Finding sharing with a stranger to be an odd experience, Janet decided in 1982 that it would be easier and cheaper to buy. She got a 100-per- cent mortgage and paid pounds 19,950 for a first-floor, two-bedroom flat in Watford. Training as a careers adviser meant a great deal of travelling, so the following July she sold for pounds 26,950, and rented a flat in Weymouth, Dorset.
She and her fiance David bought a small cottage for pounds 29,950, which was "cold but full of character". After getting married in 1986, they sold it for pounds 36,000.
They then bought a 300-year-old, two-bedroom cottage for pounds 40,000, which they considered expensive but loved for its garden and views: "Here began our DIY in earnest, carrying out minor repairs and restoring it to its former glory."
After "getting the bug", they decided to sell at the tail end of the boom for "the magnificent sum of pounds 75,000", and paid pounds 60,000 for an unmodernised cottage and barn in Dorset which had no toilet, and a bath in the kitchen. They lived in a caravan while they and their builders struggled to create a home - surviving winter mud, summer dust, wet and cold.
"We spent our wedding anniversary cutting stone," recalls Janet.
The improvements cost pounds 40,000, plus a record collection sold to pay for a kitchen, but worse was to come. On what Janet calls "Black Wednesday" David fell from a ladder and broke his neck.
"People kept saying how lucky he was, but it didn't feel like it at the time," she says. David recovered, but the couple feared the house was unlucky, so in 1992 they decided to sell. Again they were told how lucky they were, this time by an estate agent, when they got a "disappointing pounds 95,000" for the ill-fated house.
Admitting to "panic buying" a Thirties bungalow for pounds 70,000, which cost pounds 12,000 to refurbish, they got their money back when they sold for pounds 86,500 three years later.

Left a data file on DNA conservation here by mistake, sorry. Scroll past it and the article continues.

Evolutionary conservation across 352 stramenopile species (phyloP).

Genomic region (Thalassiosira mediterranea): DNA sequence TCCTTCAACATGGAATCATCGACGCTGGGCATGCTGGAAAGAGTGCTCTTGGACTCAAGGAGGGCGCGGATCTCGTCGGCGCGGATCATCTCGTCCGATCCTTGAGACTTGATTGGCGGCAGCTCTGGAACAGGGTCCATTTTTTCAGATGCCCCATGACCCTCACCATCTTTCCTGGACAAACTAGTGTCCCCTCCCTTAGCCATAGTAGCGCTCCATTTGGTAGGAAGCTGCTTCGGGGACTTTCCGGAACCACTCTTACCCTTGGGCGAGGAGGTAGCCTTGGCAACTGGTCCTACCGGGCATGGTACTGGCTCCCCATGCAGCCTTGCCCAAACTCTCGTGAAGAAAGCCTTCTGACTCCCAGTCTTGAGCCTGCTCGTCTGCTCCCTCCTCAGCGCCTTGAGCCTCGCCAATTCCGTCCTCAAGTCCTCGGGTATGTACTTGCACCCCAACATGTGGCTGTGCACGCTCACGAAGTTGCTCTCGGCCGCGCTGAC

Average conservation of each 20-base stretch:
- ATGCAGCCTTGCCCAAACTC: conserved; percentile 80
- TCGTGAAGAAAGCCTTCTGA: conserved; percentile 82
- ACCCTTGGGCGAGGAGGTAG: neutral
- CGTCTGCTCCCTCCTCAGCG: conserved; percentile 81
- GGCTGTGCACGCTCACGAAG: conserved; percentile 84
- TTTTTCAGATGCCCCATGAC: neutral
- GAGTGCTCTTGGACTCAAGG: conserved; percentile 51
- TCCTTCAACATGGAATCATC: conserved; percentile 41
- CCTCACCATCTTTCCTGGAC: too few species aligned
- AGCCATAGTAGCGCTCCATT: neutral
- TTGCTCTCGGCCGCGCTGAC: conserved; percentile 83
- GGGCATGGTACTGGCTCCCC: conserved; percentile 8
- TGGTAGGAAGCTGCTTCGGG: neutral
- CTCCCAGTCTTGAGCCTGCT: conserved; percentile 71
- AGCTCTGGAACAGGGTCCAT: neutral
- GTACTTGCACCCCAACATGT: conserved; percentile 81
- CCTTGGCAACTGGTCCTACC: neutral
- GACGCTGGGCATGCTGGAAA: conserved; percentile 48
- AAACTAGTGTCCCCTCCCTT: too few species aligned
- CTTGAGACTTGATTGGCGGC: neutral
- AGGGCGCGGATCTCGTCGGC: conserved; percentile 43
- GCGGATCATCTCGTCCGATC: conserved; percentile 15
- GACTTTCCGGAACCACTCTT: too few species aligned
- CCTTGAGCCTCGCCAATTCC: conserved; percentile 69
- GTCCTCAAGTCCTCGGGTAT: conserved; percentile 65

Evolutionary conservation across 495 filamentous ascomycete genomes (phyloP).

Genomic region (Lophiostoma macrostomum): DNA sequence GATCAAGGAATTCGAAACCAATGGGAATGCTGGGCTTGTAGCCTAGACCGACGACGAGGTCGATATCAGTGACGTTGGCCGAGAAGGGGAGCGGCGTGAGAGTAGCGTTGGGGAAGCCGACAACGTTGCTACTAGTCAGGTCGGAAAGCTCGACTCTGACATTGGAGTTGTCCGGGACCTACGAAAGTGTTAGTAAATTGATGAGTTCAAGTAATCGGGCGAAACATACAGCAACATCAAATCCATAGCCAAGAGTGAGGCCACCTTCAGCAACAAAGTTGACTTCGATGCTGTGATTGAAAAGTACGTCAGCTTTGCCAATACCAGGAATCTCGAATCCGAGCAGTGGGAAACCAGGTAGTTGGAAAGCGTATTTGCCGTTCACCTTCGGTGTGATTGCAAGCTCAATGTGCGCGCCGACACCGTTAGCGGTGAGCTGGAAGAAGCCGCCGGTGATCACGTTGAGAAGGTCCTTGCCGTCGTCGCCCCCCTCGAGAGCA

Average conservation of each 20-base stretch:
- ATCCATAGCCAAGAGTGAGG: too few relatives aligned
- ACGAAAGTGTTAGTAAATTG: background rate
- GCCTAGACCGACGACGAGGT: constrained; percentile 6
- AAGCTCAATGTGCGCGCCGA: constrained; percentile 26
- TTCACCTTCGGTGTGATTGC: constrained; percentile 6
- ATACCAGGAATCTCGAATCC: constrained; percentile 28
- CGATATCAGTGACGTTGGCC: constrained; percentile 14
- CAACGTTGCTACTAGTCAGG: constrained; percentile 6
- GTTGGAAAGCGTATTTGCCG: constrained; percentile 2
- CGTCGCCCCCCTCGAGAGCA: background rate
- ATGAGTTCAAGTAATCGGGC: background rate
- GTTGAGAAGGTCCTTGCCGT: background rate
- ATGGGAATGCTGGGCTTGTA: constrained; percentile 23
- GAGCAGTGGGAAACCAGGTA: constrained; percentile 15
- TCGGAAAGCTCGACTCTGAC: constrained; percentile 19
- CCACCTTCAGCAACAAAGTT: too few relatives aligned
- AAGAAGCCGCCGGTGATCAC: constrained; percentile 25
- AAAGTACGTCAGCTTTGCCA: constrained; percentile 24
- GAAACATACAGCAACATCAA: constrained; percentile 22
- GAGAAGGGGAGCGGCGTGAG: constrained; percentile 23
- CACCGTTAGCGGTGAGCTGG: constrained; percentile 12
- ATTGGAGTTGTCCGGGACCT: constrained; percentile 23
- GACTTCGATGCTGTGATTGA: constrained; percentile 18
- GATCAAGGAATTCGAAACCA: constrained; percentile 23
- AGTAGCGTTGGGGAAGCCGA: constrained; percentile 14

For pounds 79,000, Janet and David then found their "ideal home"; a detached, four-bedroom, 300-year-old cottage, again in Dorset and with a "reasonable amount of work to get our teeth into". Sadly, builders later found "the best-built thing in the place was a wasps' nest".
Some pounds 30,000 later, they had a fantastic house but no money or carpets. A job with accommodation in Derbyshire meant another move so they sold (a year after it went on the market at pounds 125,000) for pounds 92,500. After being made redundant in August 1998, the Midlanes have "taken the money and run" to a rented cottage in Cornwall. They are considering buying again but will "think carefully" before doing so. In spite of their love of old buildings, they are not risking any more ladders: "This time we're going to buy something modern."
Those moves in brief:
1982 - bought flat for pounds 19,950, sold for pounds 26,950.
1985 - bought terrace for pounds 29,950, sold for pounds 36,000.
1986 - bought terrace end for pounds 40,000, sold for pounds 75,000.
1989 - bought "ruin" for pounds 60,000, sold for pounds 95,000.
1992 - bought bungalow for pounds 70,000, sold for pounds 86,500.
1995 - bought four-bed detached for pounds 79,000, sold for pounds 92,000 in 1998.
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